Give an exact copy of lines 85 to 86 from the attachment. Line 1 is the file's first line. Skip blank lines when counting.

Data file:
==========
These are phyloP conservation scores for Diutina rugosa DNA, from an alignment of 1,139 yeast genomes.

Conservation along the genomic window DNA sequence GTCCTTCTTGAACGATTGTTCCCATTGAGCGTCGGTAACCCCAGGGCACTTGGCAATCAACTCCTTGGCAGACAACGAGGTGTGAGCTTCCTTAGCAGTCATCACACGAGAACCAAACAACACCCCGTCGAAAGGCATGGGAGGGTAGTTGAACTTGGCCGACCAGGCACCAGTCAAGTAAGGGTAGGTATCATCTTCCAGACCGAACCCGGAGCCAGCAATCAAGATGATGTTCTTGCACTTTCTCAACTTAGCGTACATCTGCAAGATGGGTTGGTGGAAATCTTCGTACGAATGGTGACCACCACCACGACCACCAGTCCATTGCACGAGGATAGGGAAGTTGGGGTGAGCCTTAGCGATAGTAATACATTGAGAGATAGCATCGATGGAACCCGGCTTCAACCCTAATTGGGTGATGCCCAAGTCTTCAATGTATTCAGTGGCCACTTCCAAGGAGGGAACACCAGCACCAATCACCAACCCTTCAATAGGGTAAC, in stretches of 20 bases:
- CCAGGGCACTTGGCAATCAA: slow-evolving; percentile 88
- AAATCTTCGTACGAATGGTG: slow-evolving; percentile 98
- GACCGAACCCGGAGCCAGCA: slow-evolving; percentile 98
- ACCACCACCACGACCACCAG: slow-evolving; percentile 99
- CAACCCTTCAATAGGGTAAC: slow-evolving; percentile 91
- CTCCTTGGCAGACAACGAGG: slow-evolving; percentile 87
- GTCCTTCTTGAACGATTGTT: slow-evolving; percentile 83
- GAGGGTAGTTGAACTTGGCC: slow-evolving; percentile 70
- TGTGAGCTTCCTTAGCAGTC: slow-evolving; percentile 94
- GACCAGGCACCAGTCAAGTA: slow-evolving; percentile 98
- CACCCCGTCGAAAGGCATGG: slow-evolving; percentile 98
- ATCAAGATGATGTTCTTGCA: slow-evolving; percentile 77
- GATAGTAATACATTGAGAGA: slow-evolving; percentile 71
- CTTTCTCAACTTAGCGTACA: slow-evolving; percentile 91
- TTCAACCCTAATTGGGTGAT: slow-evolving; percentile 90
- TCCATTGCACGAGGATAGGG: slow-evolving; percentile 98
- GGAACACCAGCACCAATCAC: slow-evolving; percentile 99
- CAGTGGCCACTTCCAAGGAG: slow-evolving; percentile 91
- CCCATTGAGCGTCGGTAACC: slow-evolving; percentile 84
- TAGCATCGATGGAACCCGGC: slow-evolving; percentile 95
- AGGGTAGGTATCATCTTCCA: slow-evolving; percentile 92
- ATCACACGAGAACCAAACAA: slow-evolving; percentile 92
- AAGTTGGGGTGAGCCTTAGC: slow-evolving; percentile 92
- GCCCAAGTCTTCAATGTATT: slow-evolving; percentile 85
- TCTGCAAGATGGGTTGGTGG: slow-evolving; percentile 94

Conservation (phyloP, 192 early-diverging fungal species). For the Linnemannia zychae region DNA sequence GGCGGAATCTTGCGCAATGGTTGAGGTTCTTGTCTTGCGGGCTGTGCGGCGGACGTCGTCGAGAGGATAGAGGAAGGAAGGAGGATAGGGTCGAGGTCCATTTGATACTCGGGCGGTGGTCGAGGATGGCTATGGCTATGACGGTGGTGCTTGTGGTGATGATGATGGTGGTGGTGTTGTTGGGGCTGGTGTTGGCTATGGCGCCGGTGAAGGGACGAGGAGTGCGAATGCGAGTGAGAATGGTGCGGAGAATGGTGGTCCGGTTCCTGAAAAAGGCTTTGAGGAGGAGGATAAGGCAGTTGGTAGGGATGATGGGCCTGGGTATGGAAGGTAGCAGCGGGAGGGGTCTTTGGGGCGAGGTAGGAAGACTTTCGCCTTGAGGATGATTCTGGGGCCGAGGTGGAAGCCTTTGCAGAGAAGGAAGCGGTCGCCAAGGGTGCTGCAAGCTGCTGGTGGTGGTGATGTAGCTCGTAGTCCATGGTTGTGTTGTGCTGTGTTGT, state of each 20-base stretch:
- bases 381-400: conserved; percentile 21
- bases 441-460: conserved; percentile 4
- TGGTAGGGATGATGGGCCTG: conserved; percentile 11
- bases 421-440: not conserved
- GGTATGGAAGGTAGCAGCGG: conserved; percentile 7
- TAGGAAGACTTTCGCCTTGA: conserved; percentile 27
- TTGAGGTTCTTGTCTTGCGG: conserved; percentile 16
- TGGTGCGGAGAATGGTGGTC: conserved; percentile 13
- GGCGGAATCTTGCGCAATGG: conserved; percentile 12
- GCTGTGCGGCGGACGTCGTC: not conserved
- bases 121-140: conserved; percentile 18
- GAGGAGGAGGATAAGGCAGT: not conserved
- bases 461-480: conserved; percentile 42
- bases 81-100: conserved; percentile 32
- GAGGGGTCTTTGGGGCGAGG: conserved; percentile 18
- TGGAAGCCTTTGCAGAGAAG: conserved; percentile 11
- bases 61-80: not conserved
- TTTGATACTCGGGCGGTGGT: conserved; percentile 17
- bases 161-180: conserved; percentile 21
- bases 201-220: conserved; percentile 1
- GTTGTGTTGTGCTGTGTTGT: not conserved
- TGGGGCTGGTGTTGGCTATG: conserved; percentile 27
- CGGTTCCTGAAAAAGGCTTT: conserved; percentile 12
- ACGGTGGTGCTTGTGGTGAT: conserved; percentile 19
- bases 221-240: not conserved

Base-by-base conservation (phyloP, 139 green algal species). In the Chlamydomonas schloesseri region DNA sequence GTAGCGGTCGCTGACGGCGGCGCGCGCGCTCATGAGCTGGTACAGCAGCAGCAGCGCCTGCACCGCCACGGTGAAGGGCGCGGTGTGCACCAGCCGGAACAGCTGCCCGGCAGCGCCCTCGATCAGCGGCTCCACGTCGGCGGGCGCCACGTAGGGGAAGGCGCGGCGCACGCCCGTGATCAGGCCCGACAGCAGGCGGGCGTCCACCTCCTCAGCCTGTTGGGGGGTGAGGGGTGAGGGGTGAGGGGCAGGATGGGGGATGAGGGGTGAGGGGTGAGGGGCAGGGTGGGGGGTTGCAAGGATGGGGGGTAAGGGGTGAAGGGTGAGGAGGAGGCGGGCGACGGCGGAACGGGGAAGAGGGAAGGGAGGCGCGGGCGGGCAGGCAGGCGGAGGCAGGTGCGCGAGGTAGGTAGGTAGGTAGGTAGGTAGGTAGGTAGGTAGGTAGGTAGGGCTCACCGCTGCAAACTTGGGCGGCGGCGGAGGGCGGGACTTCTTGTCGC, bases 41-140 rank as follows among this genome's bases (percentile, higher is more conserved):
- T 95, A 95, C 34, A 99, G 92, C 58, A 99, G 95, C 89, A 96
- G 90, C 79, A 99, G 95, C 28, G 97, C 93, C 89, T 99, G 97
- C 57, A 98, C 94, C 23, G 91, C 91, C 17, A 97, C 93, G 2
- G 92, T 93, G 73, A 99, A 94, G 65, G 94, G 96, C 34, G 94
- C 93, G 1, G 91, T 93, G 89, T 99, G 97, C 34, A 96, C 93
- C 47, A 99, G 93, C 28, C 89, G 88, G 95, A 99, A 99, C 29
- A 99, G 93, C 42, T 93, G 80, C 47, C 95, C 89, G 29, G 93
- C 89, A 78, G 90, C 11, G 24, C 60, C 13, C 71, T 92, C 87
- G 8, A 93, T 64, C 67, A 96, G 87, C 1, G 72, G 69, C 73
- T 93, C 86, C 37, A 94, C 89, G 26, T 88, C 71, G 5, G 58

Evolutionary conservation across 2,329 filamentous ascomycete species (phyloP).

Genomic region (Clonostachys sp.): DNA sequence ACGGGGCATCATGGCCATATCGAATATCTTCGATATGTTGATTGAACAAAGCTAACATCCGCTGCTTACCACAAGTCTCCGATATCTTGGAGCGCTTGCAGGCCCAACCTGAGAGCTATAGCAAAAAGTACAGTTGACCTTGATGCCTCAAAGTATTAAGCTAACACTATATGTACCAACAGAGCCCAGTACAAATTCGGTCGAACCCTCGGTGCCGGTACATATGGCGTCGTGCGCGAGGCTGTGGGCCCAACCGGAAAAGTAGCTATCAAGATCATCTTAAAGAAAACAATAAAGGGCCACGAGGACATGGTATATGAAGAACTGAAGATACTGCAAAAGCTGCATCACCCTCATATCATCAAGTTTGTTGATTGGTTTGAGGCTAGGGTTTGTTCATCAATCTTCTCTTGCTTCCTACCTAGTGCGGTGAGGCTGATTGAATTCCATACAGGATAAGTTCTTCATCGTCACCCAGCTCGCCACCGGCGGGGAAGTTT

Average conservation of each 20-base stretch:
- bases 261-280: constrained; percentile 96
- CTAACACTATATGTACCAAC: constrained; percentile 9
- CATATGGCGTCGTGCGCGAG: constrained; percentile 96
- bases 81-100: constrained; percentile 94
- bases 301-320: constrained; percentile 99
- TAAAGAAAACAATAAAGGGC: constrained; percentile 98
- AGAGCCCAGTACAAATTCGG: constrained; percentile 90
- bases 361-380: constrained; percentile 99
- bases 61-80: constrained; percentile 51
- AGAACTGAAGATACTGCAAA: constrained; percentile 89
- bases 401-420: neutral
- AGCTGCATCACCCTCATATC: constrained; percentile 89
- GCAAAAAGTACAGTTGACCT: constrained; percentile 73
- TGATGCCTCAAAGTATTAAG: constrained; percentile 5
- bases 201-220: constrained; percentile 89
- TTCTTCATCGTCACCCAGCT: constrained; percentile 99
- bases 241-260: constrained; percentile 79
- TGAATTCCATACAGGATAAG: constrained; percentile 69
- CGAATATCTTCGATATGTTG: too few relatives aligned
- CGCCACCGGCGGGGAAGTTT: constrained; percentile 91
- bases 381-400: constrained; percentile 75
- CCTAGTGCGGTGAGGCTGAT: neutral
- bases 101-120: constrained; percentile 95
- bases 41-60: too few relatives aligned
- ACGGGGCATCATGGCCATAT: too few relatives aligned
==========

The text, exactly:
- TGAATTCCATACAGGATAAG: constrained; percentile 69
- CGAATATCTTCGATATGTTG: too few relatives aligned